Thursday, 17 January 2013

Now You Can Make Free Phone Calls Through Facebook's Messenger App

By Dylan Love at Business Insider:
Facebook has begun rolling out a feature to its Messenger app letting users call each other over WiFi or cellular data.

The Verge was the first to notice the update and confirm with Facebook.

It had previously been testing this in Canada and is now appearing for U.S. users. You don't even need to update your app in the app store.

You call someone by selecting that person's name in Messenger, tap the "i" button, and then press "Make free call." That person gets a push notification and you can then begin a phone conversation with you entirely for free.

UPDATE: We just tested the feature and the call quality was amazing over WiFi. This is a great move by Facebook.

Read more:

5 Social Media Habits to Make in 2013

By  John Brandon at
Over the past year, I've experimented with social media in a number of ways. I wrote about Sprout Social, an app for tracking Twitter and Facebook success. (My goal was to hit 800 followers on Twitter--I'm now at well over 3,000.) I wrote about promoting your brand on Pinterest, and how to raise your Klout score. Along the way, I learned some key lessons about keeping the social media fires burning.

1. Target the influencers.

You've probably heard this one before, but it bears repeating. Targeting 100 major influencers can be exponentially more effective than than getting 5,000 less influential followers. The reason? When an influencer retweets what you say or comments on a link, you can reach hundreds of thousands of Twitter or Facebook users in an instant. But having 5,000 (or even 50,000) followers who are not really that interested in what you have to say is a dead end. If you make a mobile app, try to get the attention of a pundit who covers that space. If you do real estate consulting, see if an expert in your area will follow your tweets.

2. Put a face to a name.

I developed a habit of always looking up the details for new followers or those who retweet my posts. Social media is supposed to be social, so get to know those who are following you. This helps in several ways. Our brains are wired for visual cues. When you see that Joe Smith lives in Texas and likes Red Bull, you'll form a mental connection. When you develop a rapport with someone (say, you joke with them about Red Bull) that encourages more retweeting and a more social connection. (The same is true in real life, by the way.) A tighter bond with people goes both way--you'll also retweet what they say. One tool to help you see the real person behind a post is called Rapportive.

3. Always respond.

I used to avoid this one. When someone didn't like one of my tweets, I'd ignore it. But in reality, creating a dialogue helps further the social connection, even if it seems like a negative topic. One example: I've seen people post about how they hated one of my articles. Instead of ignoring the criticism, I'll try to interact with them and discuss what they didn't like. Maybe it helps me improve as a writer. But it also means everyone else is seeing that I care enough to respond--I'm not just an AI bot. (That said, it's still okay to ignore trolls who are only stirring up dissension, or automated responses from those bots.)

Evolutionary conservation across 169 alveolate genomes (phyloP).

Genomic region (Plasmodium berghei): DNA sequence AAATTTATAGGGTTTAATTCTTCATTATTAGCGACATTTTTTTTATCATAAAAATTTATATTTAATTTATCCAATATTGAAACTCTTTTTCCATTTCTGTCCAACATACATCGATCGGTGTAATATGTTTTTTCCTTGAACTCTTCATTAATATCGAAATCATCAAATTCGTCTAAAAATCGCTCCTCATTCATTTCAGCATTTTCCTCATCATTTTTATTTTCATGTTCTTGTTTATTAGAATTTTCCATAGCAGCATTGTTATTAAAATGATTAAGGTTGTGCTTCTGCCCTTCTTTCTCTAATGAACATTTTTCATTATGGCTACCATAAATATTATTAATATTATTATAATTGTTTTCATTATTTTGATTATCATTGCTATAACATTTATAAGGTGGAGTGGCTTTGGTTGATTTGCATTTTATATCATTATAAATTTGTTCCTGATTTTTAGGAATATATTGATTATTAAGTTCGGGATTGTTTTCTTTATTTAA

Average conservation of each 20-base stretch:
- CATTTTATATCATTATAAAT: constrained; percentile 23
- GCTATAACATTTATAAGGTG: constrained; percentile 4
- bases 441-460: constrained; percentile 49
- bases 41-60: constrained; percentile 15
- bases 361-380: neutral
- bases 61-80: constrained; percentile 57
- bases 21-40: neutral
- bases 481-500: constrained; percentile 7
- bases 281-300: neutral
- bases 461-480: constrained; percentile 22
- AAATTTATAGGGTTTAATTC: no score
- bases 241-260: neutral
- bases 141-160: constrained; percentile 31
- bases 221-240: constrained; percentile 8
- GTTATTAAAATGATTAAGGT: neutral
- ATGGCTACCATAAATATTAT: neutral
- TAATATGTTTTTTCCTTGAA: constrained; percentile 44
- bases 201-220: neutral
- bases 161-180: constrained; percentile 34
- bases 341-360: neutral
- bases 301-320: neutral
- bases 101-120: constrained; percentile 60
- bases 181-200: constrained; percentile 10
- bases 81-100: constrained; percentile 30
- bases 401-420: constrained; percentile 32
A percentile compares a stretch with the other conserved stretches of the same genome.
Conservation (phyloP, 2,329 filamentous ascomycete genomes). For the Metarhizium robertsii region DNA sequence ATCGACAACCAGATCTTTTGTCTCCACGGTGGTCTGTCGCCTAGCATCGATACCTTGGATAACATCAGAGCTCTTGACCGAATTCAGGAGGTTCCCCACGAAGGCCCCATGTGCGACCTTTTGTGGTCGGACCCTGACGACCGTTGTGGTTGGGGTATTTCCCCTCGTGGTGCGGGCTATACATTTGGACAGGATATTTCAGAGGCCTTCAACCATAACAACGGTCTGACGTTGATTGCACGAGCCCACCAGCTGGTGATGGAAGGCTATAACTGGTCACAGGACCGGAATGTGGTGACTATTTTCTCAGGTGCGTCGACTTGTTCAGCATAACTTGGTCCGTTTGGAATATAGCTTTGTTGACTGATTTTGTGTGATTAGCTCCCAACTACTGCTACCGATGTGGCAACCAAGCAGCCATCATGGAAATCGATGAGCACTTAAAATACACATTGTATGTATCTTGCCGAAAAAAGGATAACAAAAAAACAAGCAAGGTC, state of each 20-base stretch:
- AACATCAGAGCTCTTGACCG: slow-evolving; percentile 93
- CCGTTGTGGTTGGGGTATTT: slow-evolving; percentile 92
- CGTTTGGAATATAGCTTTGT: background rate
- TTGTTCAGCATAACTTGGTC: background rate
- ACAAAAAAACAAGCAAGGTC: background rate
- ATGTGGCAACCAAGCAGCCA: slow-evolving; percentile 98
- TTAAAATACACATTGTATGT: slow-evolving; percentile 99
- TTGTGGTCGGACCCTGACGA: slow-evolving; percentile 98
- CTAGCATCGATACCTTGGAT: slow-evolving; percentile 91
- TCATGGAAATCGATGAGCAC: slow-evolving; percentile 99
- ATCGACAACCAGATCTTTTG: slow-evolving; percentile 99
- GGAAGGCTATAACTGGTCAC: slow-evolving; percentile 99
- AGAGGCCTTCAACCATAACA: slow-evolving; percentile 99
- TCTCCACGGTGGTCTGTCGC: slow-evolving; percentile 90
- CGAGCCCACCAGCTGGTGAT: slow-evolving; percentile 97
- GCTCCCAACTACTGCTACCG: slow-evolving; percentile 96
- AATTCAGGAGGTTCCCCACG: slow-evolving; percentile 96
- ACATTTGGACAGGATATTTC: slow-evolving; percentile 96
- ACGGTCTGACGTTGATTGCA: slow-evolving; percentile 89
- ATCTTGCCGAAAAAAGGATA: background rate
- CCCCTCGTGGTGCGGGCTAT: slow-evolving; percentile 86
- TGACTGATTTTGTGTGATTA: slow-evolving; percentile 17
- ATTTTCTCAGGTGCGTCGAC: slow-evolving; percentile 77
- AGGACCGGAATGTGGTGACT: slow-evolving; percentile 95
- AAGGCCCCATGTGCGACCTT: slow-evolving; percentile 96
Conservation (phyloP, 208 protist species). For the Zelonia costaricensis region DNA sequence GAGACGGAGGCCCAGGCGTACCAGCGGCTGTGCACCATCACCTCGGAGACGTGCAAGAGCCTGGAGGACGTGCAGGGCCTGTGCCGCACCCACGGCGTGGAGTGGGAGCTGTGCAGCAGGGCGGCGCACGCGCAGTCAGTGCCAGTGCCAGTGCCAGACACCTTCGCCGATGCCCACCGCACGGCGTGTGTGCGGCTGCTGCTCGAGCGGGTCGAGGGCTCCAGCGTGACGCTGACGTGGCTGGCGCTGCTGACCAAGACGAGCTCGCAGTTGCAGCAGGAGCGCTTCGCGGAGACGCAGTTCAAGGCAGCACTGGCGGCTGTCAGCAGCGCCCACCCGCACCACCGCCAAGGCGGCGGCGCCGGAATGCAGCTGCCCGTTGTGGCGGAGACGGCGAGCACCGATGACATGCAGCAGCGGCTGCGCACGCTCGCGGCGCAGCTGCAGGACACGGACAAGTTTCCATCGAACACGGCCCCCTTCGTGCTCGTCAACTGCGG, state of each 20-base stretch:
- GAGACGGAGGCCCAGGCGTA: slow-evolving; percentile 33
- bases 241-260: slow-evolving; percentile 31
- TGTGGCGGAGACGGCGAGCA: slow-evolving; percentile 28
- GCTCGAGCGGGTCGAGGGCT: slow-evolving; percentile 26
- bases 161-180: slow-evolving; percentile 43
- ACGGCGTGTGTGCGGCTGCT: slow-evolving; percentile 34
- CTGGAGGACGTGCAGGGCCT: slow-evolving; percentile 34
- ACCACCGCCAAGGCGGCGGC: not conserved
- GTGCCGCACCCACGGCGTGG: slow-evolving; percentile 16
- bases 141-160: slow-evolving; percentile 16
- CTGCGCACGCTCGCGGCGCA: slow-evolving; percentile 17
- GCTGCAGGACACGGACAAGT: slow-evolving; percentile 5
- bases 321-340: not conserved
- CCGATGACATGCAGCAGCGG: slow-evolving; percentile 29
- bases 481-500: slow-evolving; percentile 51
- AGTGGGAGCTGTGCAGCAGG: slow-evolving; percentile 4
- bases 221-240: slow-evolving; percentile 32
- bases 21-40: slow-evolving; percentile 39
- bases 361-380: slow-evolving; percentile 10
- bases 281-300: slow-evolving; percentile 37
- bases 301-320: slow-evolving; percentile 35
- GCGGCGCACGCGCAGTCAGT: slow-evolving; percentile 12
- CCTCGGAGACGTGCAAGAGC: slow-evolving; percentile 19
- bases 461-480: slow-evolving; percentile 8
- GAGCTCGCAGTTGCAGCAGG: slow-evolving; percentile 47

4. Schedule yourself.

I have not always followed this dictum, but it does work. Like any blog or news site, the more active you appear on Twitter or Facebook the better. Scheduling posts with a tool like HootSuite, where you can set a post to go live at a later date and time, means you are making sure you have an active presence. It's also a good idea to target "prime time" on the social graph, such as just after the workday starts or right before people leave for the day. And, don't forget to do this for multiple time zones.

5. Venture beyond Twitter and Facebook.The two most popular social networking sites get all of the attention, but that also makes them easier to ignore for people who have been using those services for a while. Newer sites like Pinterest might be a better place to develop a following, depending on your subject matter, because they have a critical mass of people clicking around and checking them out. And while I've been critical of Google Plus, there is a loyal base of tech pundits there. Keep an eye out for emerging social hotspots.

John Brandon is a contributing editor at Inc. magazine and writes the Tech Trends column in every issue. He also writes the Tech Report column for @jmbrandonbb

Tuesday, 15 January 2013

New Myspace Opens to Public, How to Get Started?

By Brian Anthony Hernandez at Mashable:
New Myspace — with its drastically different redesign — has left invite-only mode, opening up the revamped social network to the public.

The landing page for shows a dapper Justin Timberlake and promotes his new "Suit and Tie" single that he released late Sunday night.

Timberlake, who took an ownership stake in the company in 2011, had given the world a sneak peek of New Myspace in September, but now anyone can use the refurbished network.

The modern design features horizontal navigation, and like Pinterest, is heavy on visuals. But Myspace wouldn't be Myspace without a focus on music

The New Myspace: How to Get Started

Read the full story here

SEO In 2013